Cooperative Learning—A program that allows students who are enrolled in CTE programs to combine classroom studies with structured work-related experiences. Most programs include credit requirements so students can expand their knowledge of, and experience in, an industry while earning credit. (Career Pathways Glossary: Towards a Common Language for Career Pathways in Oregon, 2007. Workforce Oregon)

Common Course Numbering—Some states are implementing a community college common curriculum. The community college curriculum has common numbers, titles, descriptions, outlines and learner competencies. This common curriculum allows colleges and secondary schools to develop new programs by accessing descriptions of curriculum already in place. It also ensures ease of transfer between community colleges.

Core Academic Subjects—The term core academic subjects means English, reading or language arts, mathematics, science, foreign languages, civics and government, economics, arts, history and geography. (No Child Left Behind [NCLB])

Core lndicators—Perkins-identified areas where student performance must be measured and reported.

Credential—Within the context of education, workforce development, and employment and training for the labor market, the term credential refers to a verification of qualification of competence issued to an individual by a third party with the relevant authority or jurisdiction to issue such credentials (such as an accredited educational institution, an industry recognized association, or an occupational association or professional society). (U.S. Department of Labor, Credential Resource Guide, handout, April 26, 2010 [])

CTE—The term career and technical education means organized education activities that offer a sequence of courses that provides individuals with coherent and rigorous content aligned with challenging academic standards and relevant technical knowledge and skills needed to prepare for further education and careers in current or emerging professions; provides technical skill proficiency, an industry-recognized credential, a certificate, or an associate degree; may include prerequisite courses (other than a remedial course); and includes competency-based applied learning that contributes to the academic knowledge, higher-order reasoning and problem-solving skills, work attitudes, general employability skills, technical skills, occupation-specific skills, and knowledge of all aspects of an industry, including entrepreneurship, of an individual.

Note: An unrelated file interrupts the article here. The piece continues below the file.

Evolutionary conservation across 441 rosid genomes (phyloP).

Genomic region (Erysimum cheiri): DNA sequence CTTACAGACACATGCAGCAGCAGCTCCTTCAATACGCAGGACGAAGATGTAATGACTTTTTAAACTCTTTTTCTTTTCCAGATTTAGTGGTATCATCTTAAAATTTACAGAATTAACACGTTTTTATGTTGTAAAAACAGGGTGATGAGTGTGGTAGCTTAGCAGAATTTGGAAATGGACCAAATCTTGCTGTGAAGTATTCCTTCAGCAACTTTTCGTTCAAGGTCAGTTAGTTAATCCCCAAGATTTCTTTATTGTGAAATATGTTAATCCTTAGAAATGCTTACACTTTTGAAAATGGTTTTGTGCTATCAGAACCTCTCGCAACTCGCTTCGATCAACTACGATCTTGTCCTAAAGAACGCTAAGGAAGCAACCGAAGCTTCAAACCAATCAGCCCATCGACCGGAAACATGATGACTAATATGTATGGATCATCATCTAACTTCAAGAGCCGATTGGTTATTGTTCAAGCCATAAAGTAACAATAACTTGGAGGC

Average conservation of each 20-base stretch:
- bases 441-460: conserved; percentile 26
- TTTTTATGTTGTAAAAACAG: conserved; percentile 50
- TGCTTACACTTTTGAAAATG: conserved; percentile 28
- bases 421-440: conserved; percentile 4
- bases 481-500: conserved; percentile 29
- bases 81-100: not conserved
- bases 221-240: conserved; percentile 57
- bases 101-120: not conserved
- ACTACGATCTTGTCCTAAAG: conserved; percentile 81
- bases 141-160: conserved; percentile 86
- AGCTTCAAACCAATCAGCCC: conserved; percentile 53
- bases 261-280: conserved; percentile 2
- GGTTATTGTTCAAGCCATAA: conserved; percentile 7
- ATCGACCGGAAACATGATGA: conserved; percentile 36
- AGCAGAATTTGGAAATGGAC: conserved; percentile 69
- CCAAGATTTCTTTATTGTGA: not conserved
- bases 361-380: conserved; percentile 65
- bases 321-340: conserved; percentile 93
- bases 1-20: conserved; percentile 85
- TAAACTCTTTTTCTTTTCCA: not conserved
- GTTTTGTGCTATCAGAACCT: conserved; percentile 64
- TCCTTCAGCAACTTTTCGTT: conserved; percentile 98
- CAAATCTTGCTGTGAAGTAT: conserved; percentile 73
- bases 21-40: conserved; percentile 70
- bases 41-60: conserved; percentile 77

Curriculum Mapping—Aligning or "mapping" curriculum to standards to ensure all students arrive at the final destination: mastery of core knowledge.

ESL—English as a Second Language

ESOL—English for Speakers of Other Languages

Faculty—Faculty includes the professors, teachers and lecturers of a university or college. Generally, the faculty is responsible for designing and disseminating the plans of study offered by the institution. A body of teachers and administrators in a university can also be called faculty. Faculty can be a division of the university or college. For example, the faculty of law. ( The term is also used at the secondary system.

FBO—Faith based organization

GED (General Educational Development)—A high school equivalency certificate gained by successfully completing assessments in language arts, reading, social studies, science, and mathematics.

High School Diploma (or recognized equivalent)—A document certifying the successful completion of a prescribed secondary school program of studies, or the attainment of satisfactory scores on the General Education Development (GED) test or another state specified examination. (U.S. Department of Labor, Credential Resource Guide, handout, April 26, 2010 [])

Individuals with Disabilities Education Act (IDEA)—The Individuals with Disabilities Education Act (IDEA) is a federal law enacted in 1990 and reauthorized in 1997. It is designed to protect the rights of students with disabilities by ensuring that everyone receives a free appropriate public education (FAPE), regardless of ability. Furthermore, IDEA strives not only to grant equal access to students with disabilities, but also to provide additional special education services and procedural safeguards.

Industry-Recognized Credential—An industry-recognized credential is one that is either developed, offered, or endorsed by a nationally recognized industry association or organization representing a sizeable portion of the industry sector or a credential that is sought or accepted by companies within the industry sector for purposes of hiring or recruitment which may include credentials from vendors of certain products.